Publication Date

January 1, 2012

Some of us have become generational "bridges"—we raise our children while caring for aging parents. A few are professional bridges—hired into a position that overlaps with a senior colleague on the edge of retirement. But virtually all junior faculty are mentoring bridges, simultaneously mentoring students, accepting the mentorship of new senior colleagues and, in many cases, remaining under the mentoring gaze of graduate school advisers. With new roles to play and old roles continuing, it's not unusual for wires to get crossed.

You Are a Mentor: It's Not about You

Teaching, advising, and mentoring are activities carried out with progressively smaller constituencies. We teach more students than we advise; advise more than we mentor. At the same time, each is grounded in a similar teaching strategy: to empower students, not control them; to engage students as partners in dialogue, not speak at or for them; to encourage them with productive questions, not provide all the answers. Mentorship, as opposed to teaching or advising, is a relationship defined by its mutuality. Students enroll in your classes; they are assigned to, or select, you as an adviser; but you and your mentee select each other, even if this remains unacknowledged. One doesn't sign on to become a student's mentor—you realize for any number of reasons that you have committed to that student; this holds true for the student as well. More so than other teaching or advising relations, mentoring is unscripted. Mentees may ask about classes, but more often the issues that enliven a mentorship exchange are about learning and life, not what courses to take to finish a major.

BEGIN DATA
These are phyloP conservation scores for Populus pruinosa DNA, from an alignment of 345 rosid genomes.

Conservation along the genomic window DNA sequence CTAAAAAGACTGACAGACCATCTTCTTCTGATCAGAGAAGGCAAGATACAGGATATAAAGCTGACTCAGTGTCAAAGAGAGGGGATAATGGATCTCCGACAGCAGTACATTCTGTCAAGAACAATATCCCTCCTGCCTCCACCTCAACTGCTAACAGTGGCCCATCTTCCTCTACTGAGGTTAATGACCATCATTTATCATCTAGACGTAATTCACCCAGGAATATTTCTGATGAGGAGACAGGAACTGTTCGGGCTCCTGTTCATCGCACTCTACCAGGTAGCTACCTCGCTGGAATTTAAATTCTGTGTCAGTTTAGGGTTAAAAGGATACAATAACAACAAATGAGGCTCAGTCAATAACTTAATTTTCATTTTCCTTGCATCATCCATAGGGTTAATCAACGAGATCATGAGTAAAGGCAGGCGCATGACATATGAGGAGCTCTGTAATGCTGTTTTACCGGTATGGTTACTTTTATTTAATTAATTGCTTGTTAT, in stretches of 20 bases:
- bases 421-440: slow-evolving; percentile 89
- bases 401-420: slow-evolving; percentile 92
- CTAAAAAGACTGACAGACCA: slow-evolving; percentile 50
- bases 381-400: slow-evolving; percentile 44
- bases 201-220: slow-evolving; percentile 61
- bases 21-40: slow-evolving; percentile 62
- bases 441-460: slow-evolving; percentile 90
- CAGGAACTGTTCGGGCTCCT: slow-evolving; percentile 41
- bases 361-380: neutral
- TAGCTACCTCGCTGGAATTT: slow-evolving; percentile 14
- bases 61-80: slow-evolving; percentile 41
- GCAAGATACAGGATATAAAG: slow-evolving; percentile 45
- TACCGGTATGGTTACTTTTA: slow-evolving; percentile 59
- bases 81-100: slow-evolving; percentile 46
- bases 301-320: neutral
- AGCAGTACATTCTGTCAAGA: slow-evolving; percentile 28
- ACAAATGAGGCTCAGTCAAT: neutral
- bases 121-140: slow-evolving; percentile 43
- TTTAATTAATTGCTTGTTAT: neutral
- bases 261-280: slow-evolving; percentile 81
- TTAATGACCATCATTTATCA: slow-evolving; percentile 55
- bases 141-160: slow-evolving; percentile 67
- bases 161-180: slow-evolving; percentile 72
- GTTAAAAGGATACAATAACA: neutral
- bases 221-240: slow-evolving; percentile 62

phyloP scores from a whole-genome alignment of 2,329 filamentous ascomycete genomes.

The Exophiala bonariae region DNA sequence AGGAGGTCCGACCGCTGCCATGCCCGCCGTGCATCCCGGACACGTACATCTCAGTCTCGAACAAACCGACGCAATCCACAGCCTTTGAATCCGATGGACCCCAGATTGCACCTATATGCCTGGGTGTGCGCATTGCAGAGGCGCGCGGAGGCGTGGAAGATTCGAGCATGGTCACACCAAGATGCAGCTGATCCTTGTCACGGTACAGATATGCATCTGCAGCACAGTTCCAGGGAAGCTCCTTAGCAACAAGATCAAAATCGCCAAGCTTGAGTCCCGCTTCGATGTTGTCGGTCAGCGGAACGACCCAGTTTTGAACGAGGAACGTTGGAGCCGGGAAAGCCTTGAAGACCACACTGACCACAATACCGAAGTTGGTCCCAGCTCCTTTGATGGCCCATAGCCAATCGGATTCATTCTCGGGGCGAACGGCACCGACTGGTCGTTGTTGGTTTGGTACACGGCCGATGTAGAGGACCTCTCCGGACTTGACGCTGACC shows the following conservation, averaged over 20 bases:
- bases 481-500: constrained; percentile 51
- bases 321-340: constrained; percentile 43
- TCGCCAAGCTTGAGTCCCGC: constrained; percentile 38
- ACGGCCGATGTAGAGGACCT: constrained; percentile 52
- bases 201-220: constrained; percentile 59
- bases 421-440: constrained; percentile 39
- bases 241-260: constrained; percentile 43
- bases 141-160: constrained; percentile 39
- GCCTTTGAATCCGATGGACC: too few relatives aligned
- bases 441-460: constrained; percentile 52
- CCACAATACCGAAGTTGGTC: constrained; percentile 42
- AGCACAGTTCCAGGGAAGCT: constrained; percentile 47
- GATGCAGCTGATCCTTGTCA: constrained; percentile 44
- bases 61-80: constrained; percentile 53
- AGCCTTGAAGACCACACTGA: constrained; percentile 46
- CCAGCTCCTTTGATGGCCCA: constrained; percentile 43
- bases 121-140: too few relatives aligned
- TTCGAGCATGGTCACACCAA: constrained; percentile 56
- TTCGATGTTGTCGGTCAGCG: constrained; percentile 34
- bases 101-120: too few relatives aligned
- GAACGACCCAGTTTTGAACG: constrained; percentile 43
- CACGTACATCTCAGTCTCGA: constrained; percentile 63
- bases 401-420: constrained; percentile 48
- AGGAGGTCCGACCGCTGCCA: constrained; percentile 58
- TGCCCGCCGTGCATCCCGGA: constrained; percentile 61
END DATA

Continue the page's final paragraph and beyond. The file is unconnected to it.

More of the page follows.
With this in mind, and based on my own experiences with students in the traditional age cohorts (18–22 years) at a selective liberal arts college, here are some suggestions for colleagues beginning their careers in teaching and undergraduate mentorship:

You are the role model you once looked for in your own teachers. What you say and what you do matters to your students. I’m continually reminded of the impact we can have when seemingly casual comments I made years ago crop up in conversations with former students. Many of my students are strangely intimidated or in awe of me, or, more accurately, of the position I occupy. So, be mindful of your capacity to influence mentees. What you say and how you conduct yourself will provide students with their most visible, and memorable, mentoring experiences. Your mentees will long remember the productive questions that you have encouraged them to think about, not the “correct” answers you have supplied.